This law is called the Animal Welfare Act. The Animal Welfare Act says that your animal has five groups of welfare needs. These are five groups of things that animals need to be healthy and happy. These five welfare needs are called the Five Freedoms.
Under the Animal Welfare Act, all animal guardians (owners) need to provide these five groups of things for their animals. One of these Five Freedoms is: Freedom from Pain, Injury or Disease. In this section you will learn about this freedom and how you can make sure your rats receive the right veterinary care so they are free from pain, suffering and disease.
Just like you have a family doctor that you see when you are unwell, your rats need their own doctor too - a veterinarian is an animal doctor.
It’s a good idea for your family to find out which veterinarian they plan on using before you get your rats. Ask your friends that are rat owners which veterinarians they recommend. If possible, visit the clinic beforehand and look around. Ask yourself: Is the waiting area clean? Are the staff helpful? Find out the opening hours and if they handle emergencies after hours as well.
Once you get your new rats, your family should register them with your chosen local veterinary clinic straight away. Make an appointment as soon as you can for a check-up. Your vet can then create a care programme for your rats. It is helpful to write a list of the questions you want to ask so everything can be covered.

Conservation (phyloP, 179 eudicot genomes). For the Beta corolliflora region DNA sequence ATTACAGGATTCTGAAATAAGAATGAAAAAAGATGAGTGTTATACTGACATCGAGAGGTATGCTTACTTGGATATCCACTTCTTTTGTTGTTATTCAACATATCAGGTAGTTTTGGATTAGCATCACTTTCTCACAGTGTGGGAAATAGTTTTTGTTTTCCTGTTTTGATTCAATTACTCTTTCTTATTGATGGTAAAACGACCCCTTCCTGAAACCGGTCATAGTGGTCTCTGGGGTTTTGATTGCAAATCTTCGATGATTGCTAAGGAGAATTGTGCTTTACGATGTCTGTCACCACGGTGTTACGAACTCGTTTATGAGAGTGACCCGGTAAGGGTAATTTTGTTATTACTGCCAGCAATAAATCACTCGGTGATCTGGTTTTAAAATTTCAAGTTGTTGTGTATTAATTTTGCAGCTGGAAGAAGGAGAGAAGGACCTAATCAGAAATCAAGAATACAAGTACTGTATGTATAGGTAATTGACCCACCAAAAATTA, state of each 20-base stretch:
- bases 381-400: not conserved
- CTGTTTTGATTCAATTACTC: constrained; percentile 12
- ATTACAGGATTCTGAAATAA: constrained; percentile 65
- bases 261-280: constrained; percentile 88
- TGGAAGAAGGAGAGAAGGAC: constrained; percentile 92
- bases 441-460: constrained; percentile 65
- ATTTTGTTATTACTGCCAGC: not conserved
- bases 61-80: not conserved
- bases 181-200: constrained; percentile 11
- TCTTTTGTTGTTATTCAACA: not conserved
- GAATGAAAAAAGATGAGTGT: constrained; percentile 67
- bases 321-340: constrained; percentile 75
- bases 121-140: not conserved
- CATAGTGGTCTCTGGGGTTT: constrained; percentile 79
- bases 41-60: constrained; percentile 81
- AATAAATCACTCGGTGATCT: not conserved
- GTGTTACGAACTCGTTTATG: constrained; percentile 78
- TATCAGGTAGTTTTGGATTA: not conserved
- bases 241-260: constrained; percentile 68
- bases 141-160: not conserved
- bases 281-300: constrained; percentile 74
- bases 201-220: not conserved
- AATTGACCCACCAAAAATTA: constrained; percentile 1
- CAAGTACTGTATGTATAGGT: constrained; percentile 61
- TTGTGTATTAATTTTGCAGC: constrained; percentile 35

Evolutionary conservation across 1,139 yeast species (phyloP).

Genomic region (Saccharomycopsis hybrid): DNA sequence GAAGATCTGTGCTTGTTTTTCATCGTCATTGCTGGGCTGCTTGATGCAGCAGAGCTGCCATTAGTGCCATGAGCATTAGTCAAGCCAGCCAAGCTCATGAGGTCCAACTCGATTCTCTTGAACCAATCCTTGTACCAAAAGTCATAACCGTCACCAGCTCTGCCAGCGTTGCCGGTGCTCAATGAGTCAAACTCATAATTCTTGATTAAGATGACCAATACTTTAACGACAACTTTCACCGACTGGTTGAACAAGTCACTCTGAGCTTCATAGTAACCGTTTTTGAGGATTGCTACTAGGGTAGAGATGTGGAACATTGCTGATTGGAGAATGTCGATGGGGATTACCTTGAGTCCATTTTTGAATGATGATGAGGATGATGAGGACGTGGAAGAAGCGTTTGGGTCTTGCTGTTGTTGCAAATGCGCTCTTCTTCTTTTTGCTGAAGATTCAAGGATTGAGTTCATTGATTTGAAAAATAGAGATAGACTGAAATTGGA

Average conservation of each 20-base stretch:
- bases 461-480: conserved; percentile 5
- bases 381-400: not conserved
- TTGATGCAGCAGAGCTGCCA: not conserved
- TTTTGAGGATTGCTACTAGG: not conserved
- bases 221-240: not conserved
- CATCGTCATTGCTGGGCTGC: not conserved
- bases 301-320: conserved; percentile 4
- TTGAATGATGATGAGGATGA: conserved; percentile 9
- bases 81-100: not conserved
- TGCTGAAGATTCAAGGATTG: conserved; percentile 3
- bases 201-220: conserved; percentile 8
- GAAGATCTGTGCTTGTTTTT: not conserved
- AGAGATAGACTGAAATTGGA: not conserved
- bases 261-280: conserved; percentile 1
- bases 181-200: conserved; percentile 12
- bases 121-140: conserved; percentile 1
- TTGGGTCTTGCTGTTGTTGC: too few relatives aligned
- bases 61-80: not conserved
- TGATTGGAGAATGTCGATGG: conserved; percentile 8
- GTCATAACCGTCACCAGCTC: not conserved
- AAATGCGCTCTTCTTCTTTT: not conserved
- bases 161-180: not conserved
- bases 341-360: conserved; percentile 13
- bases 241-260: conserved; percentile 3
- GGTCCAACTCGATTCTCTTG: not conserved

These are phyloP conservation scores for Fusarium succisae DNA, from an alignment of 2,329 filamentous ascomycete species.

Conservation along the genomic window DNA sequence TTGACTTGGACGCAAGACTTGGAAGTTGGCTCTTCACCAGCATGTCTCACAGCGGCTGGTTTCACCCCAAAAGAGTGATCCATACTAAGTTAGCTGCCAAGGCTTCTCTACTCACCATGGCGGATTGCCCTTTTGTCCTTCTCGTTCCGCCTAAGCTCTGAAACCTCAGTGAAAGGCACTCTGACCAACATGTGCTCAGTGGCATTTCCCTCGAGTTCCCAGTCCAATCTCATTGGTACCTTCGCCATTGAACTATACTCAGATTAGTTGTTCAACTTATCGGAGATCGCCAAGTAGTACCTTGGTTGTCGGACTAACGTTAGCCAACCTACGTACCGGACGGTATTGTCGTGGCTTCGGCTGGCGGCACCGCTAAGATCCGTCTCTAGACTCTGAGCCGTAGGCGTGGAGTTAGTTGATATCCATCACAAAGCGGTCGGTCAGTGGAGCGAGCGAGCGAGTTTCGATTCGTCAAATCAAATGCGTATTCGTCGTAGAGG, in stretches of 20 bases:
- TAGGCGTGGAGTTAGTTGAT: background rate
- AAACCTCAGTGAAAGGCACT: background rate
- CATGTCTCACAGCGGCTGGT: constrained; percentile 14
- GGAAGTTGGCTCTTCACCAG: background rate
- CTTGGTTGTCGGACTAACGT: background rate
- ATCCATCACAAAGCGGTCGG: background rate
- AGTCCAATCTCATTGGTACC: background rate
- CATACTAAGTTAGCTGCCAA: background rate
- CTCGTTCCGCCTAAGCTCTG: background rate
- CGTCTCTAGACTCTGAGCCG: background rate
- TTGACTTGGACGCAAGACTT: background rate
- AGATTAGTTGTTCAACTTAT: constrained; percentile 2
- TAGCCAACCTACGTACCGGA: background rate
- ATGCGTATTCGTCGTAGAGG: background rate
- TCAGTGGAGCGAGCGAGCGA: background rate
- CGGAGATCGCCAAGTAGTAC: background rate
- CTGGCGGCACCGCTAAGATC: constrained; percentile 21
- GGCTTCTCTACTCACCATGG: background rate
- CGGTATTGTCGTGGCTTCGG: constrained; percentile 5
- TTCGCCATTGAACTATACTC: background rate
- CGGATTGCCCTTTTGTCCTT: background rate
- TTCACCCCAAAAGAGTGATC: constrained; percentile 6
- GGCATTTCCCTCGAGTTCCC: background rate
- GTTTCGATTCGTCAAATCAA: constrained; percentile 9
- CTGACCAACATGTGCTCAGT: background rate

Rats feel pain in the same way as other animals, including people. But they are not very good at showing outward signs of pain and may be suffering a great deal before you notice anything is wrong.
A change in the way your rat normally behaves can be an early sign he or she is ill or in pain. If your rat is not eating or is more quiet than usual, it is highly likely to be ill or in pain. You should talk to your veterinarian immediately.
Regular health check-ups with a vet is the best way of detecting any problems with your rat early. But remember, if any of your rats show any signs of injury or ill health, you must take them to their veterinarian immediately. If it is late at night or on the weekend and your veterinary clinic is closed, there are great after-hours clinics available for emergencies. Make sure your family know where your closest after-hours veterinary clinic is.
Ask your parent or caregiver to help you handle your rats for signs of illness or injury every day.
Make sure this is done by someone else if you are away.
Consult your rats’ veterinarian immediately if you suspect your rat is in pain, ill or injured.